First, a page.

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General Health Inquiries

Arthritis

Here is a good video overview of arthritis in pets:

Blindness (support and tips for living with a blind pet)


ENDOCRINE DISEASES

Cushings

  • Vetoryl (the ideal medication for treating pituitary dependent hyperadrenocorticism)

Here is a good overview of what Cushings is:

Diabetes Mellitus

Here is a good video demonstrating how to give a dog an injection.

3 key points not mentioned in this video:

  1. Make sure your pet has eaten just before giving the injection.
  2. Insert the needle with the bevel facing up.
  3. As you become more comfortable giving the injections, vary the location to reduce the formation of scar tissue which could otherwise interfere with absorption of the insulin. For simplicity, give the morning dose on one side of the body and the evening dose on the other, and work your way from neck area to lower back from then beginning of the week to the end of the week.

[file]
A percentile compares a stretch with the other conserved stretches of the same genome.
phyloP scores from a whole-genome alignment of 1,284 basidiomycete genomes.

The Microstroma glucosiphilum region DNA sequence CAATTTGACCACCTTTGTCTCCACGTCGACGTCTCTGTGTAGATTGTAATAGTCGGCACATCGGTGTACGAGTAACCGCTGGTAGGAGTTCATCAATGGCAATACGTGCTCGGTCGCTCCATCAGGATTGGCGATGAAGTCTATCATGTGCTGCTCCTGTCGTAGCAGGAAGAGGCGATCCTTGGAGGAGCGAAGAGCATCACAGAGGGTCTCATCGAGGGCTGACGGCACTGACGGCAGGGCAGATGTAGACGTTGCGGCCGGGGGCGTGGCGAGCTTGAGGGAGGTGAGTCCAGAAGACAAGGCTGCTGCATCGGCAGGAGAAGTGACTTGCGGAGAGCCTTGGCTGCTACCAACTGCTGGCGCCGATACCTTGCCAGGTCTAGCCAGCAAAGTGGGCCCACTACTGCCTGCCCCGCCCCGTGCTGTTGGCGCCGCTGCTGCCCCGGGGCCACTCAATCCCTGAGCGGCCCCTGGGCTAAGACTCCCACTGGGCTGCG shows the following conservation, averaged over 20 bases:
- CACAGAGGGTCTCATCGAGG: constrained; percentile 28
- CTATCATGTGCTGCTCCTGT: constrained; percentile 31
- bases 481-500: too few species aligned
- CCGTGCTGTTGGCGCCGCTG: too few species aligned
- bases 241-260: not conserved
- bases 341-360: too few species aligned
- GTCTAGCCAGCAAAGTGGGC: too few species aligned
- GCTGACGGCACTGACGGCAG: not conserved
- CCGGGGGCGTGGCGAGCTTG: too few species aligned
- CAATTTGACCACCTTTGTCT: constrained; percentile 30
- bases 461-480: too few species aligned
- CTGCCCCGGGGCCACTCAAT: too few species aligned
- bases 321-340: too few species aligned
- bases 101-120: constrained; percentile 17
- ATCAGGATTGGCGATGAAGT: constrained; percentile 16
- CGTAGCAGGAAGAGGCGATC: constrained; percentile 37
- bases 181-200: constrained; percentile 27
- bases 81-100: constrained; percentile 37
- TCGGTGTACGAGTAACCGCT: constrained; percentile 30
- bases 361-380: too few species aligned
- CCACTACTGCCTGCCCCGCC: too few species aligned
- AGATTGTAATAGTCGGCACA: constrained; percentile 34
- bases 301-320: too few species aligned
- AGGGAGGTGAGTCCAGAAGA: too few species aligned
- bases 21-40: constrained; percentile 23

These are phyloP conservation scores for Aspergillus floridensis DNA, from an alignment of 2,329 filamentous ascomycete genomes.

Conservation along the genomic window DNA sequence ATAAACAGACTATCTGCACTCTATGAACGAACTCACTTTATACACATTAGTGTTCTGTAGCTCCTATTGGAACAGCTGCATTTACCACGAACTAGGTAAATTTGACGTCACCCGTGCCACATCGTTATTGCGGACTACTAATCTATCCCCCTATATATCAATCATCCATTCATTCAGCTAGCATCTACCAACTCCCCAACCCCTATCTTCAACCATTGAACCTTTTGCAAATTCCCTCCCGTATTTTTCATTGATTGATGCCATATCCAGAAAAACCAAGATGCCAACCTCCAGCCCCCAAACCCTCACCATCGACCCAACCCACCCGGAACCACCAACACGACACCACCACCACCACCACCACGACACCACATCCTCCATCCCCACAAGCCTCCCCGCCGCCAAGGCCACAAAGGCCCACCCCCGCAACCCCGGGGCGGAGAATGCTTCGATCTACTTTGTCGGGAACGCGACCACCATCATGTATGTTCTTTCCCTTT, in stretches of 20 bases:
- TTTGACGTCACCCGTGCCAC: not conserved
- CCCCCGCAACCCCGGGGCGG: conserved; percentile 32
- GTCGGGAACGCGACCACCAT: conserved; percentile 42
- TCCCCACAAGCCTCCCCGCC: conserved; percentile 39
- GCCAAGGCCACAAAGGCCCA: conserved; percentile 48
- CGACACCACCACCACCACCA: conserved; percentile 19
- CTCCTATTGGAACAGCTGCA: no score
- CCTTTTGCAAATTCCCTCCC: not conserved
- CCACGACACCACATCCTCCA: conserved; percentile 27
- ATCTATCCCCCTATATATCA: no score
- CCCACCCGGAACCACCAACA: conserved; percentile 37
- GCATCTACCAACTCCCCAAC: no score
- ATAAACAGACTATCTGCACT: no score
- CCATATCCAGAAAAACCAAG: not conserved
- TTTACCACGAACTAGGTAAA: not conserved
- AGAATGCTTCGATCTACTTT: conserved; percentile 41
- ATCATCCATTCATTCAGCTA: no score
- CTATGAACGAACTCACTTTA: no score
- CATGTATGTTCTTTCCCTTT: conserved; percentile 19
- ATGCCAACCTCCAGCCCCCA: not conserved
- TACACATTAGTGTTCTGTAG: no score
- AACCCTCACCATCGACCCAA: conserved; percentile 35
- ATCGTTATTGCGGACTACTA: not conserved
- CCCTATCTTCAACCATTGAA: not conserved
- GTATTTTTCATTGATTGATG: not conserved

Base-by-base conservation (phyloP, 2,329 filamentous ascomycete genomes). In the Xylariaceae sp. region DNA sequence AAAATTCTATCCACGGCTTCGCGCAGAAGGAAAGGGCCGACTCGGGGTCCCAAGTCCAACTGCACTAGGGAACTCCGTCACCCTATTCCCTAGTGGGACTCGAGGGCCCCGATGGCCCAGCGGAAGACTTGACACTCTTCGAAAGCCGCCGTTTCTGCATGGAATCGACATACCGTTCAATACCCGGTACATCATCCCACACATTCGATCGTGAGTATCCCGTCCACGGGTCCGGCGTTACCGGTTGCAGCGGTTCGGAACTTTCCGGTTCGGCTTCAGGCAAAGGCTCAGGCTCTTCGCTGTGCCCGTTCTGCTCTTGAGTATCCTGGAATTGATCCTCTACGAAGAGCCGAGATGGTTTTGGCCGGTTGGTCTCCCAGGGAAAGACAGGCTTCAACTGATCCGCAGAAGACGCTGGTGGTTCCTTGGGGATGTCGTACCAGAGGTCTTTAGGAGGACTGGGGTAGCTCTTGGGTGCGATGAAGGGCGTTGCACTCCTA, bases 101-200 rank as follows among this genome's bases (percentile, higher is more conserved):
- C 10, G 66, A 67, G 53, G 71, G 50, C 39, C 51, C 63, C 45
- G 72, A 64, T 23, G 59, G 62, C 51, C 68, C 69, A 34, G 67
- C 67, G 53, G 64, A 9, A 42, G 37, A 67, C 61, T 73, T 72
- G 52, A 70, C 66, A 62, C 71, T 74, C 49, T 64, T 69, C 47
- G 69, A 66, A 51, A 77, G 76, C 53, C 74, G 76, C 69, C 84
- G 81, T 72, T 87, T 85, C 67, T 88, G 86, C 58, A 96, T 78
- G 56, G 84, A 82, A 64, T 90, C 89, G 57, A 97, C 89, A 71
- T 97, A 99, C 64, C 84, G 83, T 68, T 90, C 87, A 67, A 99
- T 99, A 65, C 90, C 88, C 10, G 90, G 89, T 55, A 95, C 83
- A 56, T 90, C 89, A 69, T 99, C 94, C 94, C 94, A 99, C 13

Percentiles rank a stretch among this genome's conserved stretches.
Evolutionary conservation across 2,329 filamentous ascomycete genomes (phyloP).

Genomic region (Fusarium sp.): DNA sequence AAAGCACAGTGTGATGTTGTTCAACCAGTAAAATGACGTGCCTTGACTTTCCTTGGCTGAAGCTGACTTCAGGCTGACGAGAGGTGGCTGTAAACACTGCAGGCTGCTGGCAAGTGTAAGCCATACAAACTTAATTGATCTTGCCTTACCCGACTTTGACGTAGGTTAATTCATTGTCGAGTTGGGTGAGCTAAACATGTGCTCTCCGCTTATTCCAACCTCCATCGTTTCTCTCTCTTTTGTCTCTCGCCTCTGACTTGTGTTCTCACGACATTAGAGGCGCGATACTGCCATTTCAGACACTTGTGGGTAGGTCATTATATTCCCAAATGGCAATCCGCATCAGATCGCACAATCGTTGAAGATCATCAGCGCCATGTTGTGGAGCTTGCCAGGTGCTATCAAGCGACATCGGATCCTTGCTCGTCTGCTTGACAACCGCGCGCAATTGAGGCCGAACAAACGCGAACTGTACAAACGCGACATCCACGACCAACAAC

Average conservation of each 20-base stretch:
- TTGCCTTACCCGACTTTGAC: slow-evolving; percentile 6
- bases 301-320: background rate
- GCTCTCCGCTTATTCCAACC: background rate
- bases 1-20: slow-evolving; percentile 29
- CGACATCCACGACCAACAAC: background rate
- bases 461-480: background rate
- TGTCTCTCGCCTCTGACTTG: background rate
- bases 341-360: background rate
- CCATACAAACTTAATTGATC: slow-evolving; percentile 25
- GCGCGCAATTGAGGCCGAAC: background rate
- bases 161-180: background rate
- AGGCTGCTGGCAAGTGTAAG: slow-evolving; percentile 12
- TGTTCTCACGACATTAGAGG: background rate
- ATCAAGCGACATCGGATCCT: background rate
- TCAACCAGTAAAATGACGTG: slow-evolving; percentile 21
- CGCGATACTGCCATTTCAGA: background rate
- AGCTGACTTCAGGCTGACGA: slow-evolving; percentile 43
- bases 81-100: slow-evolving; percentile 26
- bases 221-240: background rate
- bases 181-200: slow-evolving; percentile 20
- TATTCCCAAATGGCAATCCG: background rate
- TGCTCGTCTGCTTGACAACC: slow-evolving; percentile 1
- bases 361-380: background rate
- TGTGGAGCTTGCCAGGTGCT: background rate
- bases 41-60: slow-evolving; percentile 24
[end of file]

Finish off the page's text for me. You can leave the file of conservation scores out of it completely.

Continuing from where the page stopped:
ORGAN DISEASES

Kidney Disease

Here is a good 5 minute video to help you understand kidney disease:

Here is a good video on how to get comfortable giving your cat fluids at home.

3 little details to remember:

  1. Warm the fluids to body temperature.
  2. Insert the needle with the bevel facing up.
  3. Do this at a time when both your and the cat are relaxed. 


INFECTIOUS DISEASES

Pet Disease Report (showing the location of cases of Lyme, heartworm, leptospirosis, anaplasmosis & Ehrlichiosis throughout Canada)

Canine Vector-Borne Disease Map (showing the location of cases of Lyme, heartworm, anaplasmosis & Ehrlichiosis throughout North America)

Worms and Germs Map (showing the location of cases of many infectious diseases including Lyme, heartworm, leptospirosis, parvovirus, distemper, rabies, fox tapeworm, lungworm, blastomycosis and plague throughout the world)

Lyme

Rabies

From Public Health Services, here's an animated video from the perspective of the rabies virus where the viewer will learn what rabies is, how it can spread and steps you can take to protect your family and pets.

In 2017, the animals in Ontario that were most likely to have rabies were:

#1 Raccoons (over 68 cases)

#2 Skunks (over 29 cases)

#3 Bats (over 15 cases)

#4 Cows (over 4 cases)

# 5 Red foxes and cats (at least 1 case of each)

 

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